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Discovering JiVitAland

Photos by Saikat Mojumder

Discovering JiVitAland (continued)

Mondol is kneeling beside the newborn, measuring her head, when the baby’s father arrives home for lunch. Rezaul Alam is barefoot, his cotton lungi (sarong) splattered with mud. Alam has spent the morning drying jute grown on the family’s quarter acre.

He glances toward the kitchen shed, then escapes the glare of the sun as he enters the family’s one-room house. He sits on one of the two beds. Besides farming, Alam sells jute seeds, and the cotton bedcover is made of seed sacks sewn together.

Alam says that he and his wife had not planned for a fourth child, “but as Allah gave her to us… .” He does not complete the sentence, but he looks content. He wraps his arm around the younger of his two sons, Mominul Islam, whom his father estimates to be “maybe 5 years old.” Alam thinks that he and his wife are about 25 years old. (Few village residents can confidently say how old they are. “How can we know our age?” asked one woman with amusement.)

Shahinoor and Alam’s oldest child honors the visitors by offering a tray of paan—chopped areca nuts, green betel leaves for wrapping around them, and powdered lime. At 11, Sajeda is young enough that she does not yet have to wear a sari or a complete salwar kameez (loose pants and a knee-length tunic worn with a long scarf). Instead she wears a yellow tunic over shorts, more comfortable on a day with temperatures in the low 100s.

Unlike her mother, who never learned to read, Sajeda goes to school. She is cheerful and confident, with a short haircut that accentuates her bright eyes. She tells her father: “We should name the baby Renu.” He nods but makes no promises.

The grandmother watches from the courtyard as Shahinoor cradles her newborn; the baby is peaceful again after the annoyance of swallowing vitamin A.

In rural areas, most babies are born at home and without a health care professional attending. In Jivitaland, only 8 percent of women gave birth attended by a nurse-midwife or doctor. Half the women had help only from relatives or neighbors, or they gave birth alone.

For Christian, a visit to Bangladesh means hours and hours in meetings. On this sweltering afternoon, she sits under the ceiling fans in the conference room of the project’s four-story office building in the town of Gaibandha.

A dozen senior staff members are discussing a JiVitA-3 sub-study that seeks to understand the movement of micronutrients from mother to fetus. To do this, six nurse-midwives will soon begin attending births, sampling umbilical cord blood and weighing placentas immediately after delivery.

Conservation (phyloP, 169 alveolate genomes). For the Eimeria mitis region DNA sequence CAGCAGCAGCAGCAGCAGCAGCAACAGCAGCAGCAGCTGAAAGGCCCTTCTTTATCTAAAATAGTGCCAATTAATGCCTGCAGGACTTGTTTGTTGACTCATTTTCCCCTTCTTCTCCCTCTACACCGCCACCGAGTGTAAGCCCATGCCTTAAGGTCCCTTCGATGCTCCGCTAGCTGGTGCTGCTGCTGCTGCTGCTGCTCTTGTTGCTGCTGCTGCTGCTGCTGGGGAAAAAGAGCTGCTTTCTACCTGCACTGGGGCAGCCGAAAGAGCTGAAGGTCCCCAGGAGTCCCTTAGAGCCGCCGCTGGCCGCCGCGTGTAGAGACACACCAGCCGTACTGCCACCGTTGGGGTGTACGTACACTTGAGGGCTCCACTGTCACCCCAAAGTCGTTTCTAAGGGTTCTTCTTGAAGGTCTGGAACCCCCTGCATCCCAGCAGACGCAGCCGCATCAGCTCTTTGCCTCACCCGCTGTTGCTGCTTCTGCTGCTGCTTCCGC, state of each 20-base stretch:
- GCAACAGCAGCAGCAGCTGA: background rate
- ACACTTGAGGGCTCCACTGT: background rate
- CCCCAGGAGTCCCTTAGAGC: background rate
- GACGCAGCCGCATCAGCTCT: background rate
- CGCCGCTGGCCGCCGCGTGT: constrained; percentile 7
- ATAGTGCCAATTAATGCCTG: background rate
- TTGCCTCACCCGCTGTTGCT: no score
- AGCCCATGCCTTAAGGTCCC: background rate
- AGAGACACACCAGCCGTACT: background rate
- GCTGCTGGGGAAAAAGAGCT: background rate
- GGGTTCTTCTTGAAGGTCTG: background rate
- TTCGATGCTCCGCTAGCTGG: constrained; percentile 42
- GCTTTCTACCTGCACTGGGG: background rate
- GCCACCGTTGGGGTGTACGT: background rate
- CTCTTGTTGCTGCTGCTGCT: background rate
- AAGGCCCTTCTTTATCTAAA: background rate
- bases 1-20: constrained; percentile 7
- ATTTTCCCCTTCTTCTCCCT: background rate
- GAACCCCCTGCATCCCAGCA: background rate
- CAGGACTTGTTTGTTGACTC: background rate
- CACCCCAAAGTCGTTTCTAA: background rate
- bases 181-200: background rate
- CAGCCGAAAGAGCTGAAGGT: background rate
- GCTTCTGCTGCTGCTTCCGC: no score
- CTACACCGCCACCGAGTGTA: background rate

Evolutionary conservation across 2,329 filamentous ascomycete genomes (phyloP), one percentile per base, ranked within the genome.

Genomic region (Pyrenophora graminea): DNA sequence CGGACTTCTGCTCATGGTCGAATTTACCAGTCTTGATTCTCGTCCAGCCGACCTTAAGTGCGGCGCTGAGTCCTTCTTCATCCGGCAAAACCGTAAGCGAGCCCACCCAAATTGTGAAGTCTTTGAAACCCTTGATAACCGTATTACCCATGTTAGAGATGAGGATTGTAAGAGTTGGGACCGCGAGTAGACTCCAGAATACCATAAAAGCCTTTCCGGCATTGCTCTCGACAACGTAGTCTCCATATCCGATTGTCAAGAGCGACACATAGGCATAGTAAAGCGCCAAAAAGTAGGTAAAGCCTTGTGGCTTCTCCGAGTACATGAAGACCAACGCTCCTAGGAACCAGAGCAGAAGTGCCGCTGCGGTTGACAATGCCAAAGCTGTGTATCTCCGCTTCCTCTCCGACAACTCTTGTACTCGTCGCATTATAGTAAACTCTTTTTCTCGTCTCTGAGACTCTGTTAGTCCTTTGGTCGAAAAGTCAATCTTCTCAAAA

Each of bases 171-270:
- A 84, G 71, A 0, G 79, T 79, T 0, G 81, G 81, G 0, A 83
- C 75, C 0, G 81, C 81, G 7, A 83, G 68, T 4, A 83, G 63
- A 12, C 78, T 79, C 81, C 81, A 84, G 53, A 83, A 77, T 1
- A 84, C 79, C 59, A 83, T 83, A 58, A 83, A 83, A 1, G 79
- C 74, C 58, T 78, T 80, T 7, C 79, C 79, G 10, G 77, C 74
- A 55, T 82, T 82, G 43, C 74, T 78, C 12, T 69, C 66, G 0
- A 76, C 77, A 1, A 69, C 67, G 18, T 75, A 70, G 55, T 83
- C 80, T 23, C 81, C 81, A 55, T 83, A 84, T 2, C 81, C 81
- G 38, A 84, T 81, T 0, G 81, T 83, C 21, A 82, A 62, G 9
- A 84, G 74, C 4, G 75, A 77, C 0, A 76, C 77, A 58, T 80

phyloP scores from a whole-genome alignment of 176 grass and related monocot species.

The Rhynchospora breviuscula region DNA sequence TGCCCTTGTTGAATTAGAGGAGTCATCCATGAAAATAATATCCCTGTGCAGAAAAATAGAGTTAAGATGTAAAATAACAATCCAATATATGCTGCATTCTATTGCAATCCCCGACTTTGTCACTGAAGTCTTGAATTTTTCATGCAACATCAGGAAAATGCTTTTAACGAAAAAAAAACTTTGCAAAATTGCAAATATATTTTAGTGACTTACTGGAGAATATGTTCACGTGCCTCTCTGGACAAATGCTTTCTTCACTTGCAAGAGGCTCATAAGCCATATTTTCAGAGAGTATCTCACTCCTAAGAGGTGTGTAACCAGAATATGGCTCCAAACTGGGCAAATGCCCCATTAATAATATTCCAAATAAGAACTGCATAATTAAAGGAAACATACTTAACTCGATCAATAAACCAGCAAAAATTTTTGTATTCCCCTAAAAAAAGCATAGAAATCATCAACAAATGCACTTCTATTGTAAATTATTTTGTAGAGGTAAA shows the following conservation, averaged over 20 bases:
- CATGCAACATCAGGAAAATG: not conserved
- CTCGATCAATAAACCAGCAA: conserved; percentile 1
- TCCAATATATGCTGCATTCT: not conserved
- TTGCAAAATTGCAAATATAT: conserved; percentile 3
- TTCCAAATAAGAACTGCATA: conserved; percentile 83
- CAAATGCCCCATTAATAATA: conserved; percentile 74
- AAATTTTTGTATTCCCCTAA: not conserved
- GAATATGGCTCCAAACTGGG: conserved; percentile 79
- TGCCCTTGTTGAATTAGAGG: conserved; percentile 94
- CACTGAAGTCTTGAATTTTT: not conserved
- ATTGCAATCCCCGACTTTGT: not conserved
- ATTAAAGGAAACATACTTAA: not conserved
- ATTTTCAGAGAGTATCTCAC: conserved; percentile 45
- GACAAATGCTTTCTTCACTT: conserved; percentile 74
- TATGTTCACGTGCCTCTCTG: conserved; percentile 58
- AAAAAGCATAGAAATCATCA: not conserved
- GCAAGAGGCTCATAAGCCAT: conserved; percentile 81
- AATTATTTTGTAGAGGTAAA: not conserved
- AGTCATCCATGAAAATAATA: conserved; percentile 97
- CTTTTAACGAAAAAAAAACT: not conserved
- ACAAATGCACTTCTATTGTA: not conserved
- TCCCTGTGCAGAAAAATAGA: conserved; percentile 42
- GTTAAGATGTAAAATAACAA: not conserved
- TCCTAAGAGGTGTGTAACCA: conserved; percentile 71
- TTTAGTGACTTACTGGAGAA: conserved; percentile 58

This afternoon’s scientific task is to agree on standardized conditions under which the midwives will refer mothers and newborns to emergency care. The administrative issue: how much to pay the midwives for 24-hour on-call duties. The group arrives at all decisions by consensus.

Between field visits and meetings, sometimes late at night, Christian confers with graduate students working on the project—three at the moment. To keep morale high, she’s brought them a box of Lindt chocolates. She says, “I feel that they’re being deprived when they’re just eating a dal-bhat meal [lentil gruel and rice]. They’re probably craving chocolate.” Good chocolate is scarce in Bangladesh, but there are compensations: During afternoon meetings, the head cook arrives in the conference room with plates of luscious local mangoes and cups of sweet tea.

The Gaibandha office building is home base for many of the project’s 180 scientific, supervisory, logistics and administrative staff. Among others, they include 15 people who enter data, six physicians, four translators, two cooks and a mechanic to look after the project’s 53 motorcycles.

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  • Benoit Labrique

    Belgium 11/20/2009 11:45:37 AM

    A great project.

  • Habib Chaklader

    Arlington, VA 01/22/2010 11:39:46 AM

    I think that Jivita is doing a great job in two fronts: 1) Conducting a valuable research that will save life not only in Bangladesh but also in other countries around the world once the research has been validated, 2) developed an infrastructure in a developing country for further research that is hard to come-by.

    The question is how to sustain such an infrastructure where public health funding is always hard to come-by. Since I was born in Gaibandha, and completed my MPH from New York, I. personally, can understand the need for such projects. I think opening up this Jivitaland to other research institute (i.e. Harvard, Oxford, Columbia, and local public health schools) will benefit both the researcher and the staff working for this project. Since these staff has an intimate knowledge of this population, just having researcher visiting this area will help researcher either develop a good research question, or find a way to solve their existing research question. I would also urge to open this area up for valuable clinical study. Few ways Jivitaland can survive and benefit others would be recommend this area to major research/ scientific journal, advertise to the research/ clinical trial institutes, and invite prospective researcher. I am not sure Johns Hopkins can, also, benefit from lending their already developed infrastructure to these potential teams in the form of realty fee/ contribution or not.

    Thanks for the good work.

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Images from Jivitaland

Images from Jivitaland

Experience the on-the-ground realities of the JiVitA project in Bangladesh through the images of Bangla photographer Saikat Mojumder.

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